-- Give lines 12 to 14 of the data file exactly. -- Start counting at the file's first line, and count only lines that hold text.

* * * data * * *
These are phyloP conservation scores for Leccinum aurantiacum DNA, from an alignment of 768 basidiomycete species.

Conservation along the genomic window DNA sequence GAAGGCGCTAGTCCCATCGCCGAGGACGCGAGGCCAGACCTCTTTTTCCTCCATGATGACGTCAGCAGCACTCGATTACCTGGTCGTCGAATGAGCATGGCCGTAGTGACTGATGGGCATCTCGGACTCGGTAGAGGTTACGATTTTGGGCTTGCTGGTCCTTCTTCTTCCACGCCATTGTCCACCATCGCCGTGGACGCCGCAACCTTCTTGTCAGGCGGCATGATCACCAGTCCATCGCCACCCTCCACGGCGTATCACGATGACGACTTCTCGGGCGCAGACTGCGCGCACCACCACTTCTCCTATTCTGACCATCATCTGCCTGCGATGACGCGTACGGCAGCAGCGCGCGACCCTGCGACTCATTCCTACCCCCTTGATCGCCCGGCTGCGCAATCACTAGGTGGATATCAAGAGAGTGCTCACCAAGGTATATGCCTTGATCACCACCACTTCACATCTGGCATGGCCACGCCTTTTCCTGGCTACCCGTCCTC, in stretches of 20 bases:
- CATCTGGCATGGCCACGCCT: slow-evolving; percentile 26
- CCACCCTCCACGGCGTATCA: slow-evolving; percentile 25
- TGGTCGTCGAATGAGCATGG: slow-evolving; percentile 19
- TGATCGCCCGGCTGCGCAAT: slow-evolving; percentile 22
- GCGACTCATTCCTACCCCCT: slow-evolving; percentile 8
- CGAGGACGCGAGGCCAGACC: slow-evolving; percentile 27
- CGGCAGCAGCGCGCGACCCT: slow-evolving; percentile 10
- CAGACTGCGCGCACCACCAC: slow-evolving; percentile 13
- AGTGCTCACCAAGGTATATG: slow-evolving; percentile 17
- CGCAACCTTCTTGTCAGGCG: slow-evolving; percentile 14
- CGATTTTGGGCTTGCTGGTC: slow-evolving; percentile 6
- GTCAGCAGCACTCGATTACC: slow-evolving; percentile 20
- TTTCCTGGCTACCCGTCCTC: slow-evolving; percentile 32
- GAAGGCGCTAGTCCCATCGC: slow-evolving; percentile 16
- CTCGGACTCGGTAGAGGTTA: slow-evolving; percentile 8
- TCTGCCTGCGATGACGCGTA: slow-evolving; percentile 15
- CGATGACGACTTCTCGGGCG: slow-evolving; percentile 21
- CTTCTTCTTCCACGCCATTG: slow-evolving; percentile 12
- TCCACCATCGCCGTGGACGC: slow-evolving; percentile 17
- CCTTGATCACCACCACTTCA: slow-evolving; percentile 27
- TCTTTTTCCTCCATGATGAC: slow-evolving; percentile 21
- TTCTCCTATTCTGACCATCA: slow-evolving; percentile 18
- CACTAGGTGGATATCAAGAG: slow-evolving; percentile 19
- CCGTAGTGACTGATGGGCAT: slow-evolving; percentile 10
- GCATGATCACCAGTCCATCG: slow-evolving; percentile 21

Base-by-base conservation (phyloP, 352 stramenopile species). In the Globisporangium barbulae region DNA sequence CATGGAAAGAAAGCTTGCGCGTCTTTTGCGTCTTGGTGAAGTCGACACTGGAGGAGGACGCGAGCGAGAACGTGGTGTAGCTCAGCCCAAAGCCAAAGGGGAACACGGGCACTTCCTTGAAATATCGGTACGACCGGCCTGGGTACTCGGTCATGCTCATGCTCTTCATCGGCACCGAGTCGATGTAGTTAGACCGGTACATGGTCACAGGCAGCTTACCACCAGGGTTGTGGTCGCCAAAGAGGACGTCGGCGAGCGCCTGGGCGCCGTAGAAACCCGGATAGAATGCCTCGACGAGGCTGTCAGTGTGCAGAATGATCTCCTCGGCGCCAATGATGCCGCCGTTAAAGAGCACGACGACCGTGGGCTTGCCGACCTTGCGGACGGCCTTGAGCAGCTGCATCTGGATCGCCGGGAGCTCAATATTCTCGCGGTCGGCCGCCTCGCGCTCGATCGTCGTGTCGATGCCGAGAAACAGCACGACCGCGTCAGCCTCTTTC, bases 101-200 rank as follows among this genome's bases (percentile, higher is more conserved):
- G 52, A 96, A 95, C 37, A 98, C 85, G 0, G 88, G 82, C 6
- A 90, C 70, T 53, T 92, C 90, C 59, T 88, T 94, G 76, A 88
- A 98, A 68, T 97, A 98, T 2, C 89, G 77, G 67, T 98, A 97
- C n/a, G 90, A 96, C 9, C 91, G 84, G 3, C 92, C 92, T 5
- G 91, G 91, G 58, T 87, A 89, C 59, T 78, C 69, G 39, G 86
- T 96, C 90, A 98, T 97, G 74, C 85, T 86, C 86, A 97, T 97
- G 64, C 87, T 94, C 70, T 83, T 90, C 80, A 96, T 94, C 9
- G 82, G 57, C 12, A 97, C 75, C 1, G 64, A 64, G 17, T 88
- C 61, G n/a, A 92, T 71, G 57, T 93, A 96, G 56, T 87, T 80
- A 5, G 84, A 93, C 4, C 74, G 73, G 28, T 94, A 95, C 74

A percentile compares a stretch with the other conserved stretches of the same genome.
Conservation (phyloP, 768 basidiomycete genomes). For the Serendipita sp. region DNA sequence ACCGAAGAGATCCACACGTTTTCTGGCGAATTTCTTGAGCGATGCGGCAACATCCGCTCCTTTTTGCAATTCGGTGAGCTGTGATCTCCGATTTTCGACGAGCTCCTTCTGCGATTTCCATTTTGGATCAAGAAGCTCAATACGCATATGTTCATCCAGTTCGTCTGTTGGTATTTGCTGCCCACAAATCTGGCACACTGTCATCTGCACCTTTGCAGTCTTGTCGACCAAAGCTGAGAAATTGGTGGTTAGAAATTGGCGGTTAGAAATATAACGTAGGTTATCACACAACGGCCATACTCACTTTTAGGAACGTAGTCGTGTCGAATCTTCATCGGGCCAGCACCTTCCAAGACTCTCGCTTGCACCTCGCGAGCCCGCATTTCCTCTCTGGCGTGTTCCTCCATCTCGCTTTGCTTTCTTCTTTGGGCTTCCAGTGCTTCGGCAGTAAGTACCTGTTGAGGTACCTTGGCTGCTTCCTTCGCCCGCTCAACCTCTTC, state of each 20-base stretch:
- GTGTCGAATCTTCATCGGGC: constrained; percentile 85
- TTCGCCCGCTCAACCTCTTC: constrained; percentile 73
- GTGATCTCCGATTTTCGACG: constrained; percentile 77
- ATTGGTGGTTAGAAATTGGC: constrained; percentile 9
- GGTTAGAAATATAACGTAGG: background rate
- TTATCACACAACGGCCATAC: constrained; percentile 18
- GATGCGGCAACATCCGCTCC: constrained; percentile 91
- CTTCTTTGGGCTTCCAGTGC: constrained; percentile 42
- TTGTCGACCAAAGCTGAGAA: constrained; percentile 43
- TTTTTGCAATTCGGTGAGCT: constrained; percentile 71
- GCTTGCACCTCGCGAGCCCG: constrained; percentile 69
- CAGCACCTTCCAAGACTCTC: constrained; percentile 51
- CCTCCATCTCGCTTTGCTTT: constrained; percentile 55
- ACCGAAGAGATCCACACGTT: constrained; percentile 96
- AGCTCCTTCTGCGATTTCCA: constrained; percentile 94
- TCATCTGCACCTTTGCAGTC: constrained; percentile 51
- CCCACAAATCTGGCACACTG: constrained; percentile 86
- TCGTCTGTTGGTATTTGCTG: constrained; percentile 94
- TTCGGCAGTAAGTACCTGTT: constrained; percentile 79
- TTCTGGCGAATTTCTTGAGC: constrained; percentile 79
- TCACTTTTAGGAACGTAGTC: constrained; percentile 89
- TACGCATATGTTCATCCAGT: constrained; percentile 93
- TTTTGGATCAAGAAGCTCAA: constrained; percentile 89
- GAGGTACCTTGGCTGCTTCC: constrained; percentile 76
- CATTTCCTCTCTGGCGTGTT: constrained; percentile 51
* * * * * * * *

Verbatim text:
- CGCAACCTTCTTGTCAGGCG: slow-evolving; percentile 14
- CGATTTTGGGCTTGCTGGTC: slow-evolving; percentile 6
- GTCAGCAGCACTCGATTACC: slow-evolving; percentile 20